fly the coop, to

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fly the coop

To leave or escape (something). This lecture is so boring. Come on, let's fly the coop and go get a drink somewhere! I'm definitely flying the coop when I turn 18—I can't wait to have a little freedom!
See also: coop, fly

fly the coop

Fig. to escape; to get out or get away. (Alludes to a chicken escaping from a chicken coop.) I couldn't stand the party, so I flew the coop. The prisoner flew the coop at the first opportunity.
See also: coop, fly

fly the coop

Escape, run away, as in After years of fighting with my mother, my father finally flew the coop. This term originally meant "escape from jail," known as the coop in underworld slang since the late 1700s. [Late 1800s]
See also: coop, fly

fly the coop

If someone flies the coop, they leave the situation that they are in, often because they want to have more freedom or want to do something different. Aged 21, I felt the time was right to fly the coop and my parents were okay about it. It should be a proud moment, junior hairwasher grows up, graduates to senior stylist and then flies the coop to set up in a salon of his or her own. Compare with fly the nest. Note: A coop is a small cage in which chickens or small animals are kept. `Coop' is also American slang for a prison.
See also: coop, fly

fly the coop

make your escape. informal
1991 Julia Phillips You'll Never Eat Lunch In This Town Again Has David left? Nah, he would want to make sure I'm really ensconced, or I might fly the coop.
See also: coop, fly

fly the ˈcoop

(informal, especially American English) escape from a place: He was never happy living at home with his parents, so as soon as possible he flew the coop and got his own place.
A coop is a cage for chickens, hens, etc.
See also: coop, fly

fly the coop

tv. to escape from somewhere; to get away. I was afraid he would fly the coop if I didn’t tie him up.
See also: coop, fly

fly the coop, to

To escape. This expression, with its analogy to barnyard fowl escaping from a chicken coop or other enclosure, is American in origin and dates from about 1900. “On the third day I flew the coop,” wrote O. Henry (The Enchanted Profile, 1909). More recently Harry Kemelman used it in Saturday the Rabbi Went Hungry (1966): “This man ran off . . . flew the coop, beat it.”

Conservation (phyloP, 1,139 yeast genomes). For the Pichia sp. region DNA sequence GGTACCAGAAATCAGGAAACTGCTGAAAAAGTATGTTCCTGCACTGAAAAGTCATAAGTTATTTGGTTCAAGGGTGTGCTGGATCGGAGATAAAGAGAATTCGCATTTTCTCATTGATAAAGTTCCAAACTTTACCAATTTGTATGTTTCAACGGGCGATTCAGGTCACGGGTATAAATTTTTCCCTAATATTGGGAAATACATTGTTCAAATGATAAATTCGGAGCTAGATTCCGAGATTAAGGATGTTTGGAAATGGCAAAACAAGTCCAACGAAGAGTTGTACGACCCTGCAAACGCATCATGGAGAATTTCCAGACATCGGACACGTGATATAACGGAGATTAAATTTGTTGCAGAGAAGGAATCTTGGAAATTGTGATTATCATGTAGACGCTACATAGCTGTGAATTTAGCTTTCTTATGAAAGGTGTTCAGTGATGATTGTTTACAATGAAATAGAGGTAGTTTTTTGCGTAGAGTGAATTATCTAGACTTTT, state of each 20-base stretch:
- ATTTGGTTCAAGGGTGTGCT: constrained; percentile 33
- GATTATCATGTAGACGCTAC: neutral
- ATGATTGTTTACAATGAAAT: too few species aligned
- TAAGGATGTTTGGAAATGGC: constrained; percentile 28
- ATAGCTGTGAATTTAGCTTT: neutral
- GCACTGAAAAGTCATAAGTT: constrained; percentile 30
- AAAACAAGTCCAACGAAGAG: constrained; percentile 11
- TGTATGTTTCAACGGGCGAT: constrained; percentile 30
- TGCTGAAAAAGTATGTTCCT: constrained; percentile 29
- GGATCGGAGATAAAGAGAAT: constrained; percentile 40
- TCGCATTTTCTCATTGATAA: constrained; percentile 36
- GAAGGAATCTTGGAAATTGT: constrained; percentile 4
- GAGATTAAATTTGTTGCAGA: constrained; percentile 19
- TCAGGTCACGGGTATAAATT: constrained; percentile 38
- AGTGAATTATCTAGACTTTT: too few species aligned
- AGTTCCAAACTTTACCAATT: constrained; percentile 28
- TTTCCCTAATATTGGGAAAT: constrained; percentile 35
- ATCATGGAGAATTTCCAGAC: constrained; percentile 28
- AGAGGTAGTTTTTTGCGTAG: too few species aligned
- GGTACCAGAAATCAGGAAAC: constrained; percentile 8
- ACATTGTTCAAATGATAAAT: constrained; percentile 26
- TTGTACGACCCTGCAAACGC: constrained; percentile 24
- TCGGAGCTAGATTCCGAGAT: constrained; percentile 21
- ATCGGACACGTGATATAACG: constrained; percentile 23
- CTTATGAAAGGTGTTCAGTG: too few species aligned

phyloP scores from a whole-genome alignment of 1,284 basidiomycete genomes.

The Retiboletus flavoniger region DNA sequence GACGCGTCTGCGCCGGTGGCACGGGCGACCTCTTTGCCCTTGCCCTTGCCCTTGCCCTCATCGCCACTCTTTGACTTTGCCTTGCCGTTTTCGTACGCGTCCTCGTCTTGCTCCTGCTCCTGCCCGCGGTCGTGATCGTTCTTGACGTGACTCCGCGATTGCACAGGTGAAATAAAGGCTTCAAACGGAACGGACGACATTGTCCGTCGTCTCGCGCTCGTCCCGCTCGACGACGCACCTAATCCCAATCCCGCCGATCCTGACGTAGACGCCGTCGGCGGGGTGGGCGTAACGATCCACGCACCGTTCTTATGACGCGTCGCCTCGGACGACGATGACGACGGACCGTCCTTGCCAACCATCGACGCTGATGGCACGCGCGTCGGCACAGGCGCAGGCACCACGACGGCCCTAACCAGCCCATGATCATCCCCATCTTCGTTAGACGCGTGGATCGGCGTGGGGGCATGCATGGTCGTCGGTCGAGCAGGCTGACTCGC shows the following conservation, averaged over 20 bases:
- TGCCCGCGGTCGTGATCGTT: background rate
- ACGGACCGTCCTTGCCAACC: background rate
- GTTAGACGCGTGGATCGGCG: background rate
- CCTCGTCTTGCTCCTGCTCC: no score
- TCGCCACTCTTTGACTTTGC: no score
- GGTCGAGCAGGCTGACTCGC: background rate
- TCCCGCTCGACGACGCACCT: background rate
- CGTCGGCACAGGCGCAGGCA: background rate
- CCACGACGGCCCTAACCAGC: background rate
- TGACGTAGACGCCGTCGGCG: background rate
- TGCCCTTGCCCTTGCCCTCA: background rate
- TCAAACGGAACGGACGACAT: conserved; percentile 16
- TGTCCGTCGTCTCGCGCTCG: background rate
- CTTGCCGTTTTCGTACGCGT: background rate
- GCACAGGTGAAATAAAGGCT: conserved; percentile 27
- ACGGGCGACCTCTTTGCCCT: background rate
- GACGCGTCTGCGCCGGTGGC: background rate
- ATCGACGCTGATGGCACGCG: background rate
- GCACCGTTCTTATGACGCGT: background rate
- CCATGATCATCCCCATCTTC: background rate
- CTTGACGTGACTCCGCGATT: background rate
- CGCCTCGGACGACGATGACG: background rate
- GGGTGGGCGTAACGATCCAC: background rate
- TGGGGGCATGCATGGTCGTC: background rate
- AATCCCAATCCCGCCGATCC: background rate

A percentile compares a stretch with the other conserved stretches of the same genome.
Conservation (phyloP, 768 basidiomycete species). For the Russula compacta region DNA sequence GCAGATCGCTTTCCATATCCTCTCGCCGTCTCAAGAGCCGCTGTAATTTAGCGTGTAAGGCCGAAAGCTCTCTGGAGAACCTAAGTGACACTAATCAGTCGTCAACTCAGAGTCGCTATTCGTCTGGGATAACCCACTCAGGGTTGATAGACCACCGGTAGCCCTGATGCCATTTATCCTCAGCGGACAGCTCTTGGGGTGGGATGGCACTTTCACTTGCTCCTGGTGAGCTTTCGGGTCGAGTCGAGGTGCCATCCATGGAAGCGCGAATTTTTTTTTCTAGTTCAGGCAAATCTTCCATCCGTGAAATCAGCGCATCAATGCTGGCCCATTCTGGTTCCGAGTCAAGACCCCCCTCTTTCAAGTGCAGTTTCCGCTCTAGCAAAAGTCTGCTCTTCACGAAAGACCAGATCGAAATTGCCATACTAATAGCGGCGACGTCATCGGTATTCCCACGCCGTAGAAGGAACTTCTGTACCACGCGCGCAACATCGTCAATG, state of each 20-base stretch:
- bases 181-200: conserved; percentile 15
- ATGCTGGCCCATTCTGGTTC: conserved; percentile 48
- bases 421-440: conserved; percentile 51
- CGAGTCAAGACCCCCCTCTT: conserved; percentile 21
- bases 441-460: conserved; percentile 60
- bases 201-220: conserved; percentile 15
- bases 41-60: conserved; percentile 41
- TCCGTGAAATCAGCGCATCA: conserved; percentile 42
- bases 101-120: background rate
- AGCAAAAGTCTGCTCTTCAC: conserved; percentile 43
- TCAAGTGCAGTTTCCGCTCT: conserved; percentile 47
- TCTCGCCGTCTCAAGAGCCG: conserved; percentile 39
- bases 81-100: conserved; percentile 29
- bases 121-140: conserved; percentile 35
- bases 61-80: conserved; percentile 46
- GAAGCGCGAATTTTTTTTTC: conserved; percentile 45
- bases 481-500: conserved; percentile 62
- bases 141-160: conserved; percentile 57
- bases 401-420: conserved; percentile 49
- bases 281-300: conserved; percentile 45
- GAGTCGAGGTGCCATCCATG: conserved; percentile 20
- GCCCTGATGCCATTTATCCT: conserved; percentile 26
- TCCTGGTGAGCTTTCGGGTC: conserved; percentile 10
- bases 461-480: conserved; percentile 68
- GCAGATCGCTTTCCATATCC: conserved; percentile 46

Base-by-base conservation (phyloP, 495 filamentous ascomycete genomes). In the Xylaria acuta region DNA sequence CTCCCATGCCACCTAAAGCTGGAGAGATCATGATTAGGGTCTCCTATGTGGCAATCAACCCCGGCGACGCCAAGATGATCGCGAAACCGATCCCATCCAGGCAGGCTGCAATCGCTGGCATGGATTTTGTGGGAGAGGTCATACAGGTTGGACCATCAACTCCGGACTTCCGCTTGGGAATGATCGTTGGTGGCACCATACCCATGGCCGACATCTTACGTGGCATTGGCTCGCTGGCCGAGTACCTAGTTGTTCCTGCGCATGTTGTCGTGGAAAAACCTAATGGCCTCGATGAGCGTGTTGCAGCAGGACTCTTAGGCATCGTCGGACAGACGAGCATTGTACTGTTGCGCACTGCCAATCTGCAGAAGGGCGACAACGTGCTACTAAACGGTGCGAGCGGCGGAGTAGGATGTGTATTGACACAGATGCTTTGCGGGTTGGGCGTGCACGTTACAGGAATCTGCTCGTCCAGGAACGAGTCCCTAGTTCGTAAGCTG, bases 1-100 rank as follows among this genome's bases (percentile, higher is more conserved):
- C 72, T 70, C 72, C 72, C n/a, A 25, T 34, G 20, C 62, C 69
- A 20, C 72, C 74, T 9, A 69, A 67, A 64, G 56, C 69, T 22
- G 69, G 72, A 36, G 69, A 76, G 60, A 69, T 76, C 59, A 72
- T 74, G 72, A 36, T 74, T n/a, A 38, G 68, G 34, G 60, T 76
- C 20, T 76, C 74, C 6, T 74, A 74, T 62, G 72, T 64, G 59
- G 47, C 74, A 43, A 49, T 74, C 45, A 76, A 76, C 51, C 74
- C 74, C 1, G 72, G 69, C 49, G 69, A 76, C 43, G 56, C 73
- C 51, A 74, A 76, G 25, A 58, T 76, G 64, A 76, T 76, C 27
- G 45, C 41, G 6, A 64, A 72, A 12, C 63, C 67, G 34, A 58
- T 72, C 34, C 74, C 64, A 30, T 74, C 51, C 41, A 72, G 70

See also: fly
References in periodicals archive ?
If we go by western standards, her daughter is 10 years past her due date to fly the coop and be independent.
If he's not willing to hear you out and do what he can to make you more comfortable with his heavily female flock, then it's time for you to fly the coop.
Why is that poor model of a cash courier not being allowed to fly the coop when everyone knows who gave her the dough?
Although, when 21-year-old Polly returns from two years travelling and working abroad and struggles to adjust to sharing the family's five-bed house with all her siblings, it becomes obvious that she's desperate to fly the coop.
While the researchers believe the sound was "a probable cue" for the birds to fly the coop, they do note the exact reason can't be pinned down.
Little wonder that he apparently wishes to be released from his gilded cage and be allowed to fly the coop to Crystal Palace, who may well be heading for relegation to the Championship unless he can do what miracleworker Tony Pulis did.
Little wonder that he apparently wishes to be released from his gilded cage and be allowed to fly the coop to Crystal Palace who may well be heading for relegation to the Championship unless he can do what miracle worker Tony Pulis did.
Sponsored by the Annenberg Foundation on behalf of Heart of Los Angeles, L.A.'s Suitcase Party will take over Clay Lacy Aviation at Van Nuys Airport, giving partygoers the chance to fly the coop.
THERE will be no 'Chicken' on the Wigan menu next season because George Carmont has decided to fly the coop.
Good sport Ms Jones, secretary at Ysgol San Sior, Llandudno, forlornly rang the Daily Post on her mobile phone to describe her plight: "It's so cold." But it wasn't long before she was able to fly the coop. The school hatched pounds 400 in all.
"We don't want Barclays to fly the coop like other firms given good money to come here."
Carol Weis' When The Cows Got Loose (0689851669, $16.95) receives zany and funny drawings by Ard Hoyt as it tells of twenty-six cows who decide to fly the coop as Ida Mae is daydreaming how she'll get famous.
John admits many first-time buyers featured on the show are desperate to fly the coop so they can start a love nest of their own - away from the eagle-eyes of Mammy and Daddy.
Nakedly autobiographical, the play is narrated by Tom Wingfield (Christian Slater), a would-be writer chafing in a dead-end job and itching to fly the coop like his father did, leaving his crippled and depressed older sister, Laura (Sarah Paulson), in the care of their frustrated, overbearing mother, Amanda (Jessica Lange).
By signalling that he's burned out and ready to fly the coop, Ashcroft has offered the president a significant opportunity to restore an appropriate level of moderation to his Cabinet.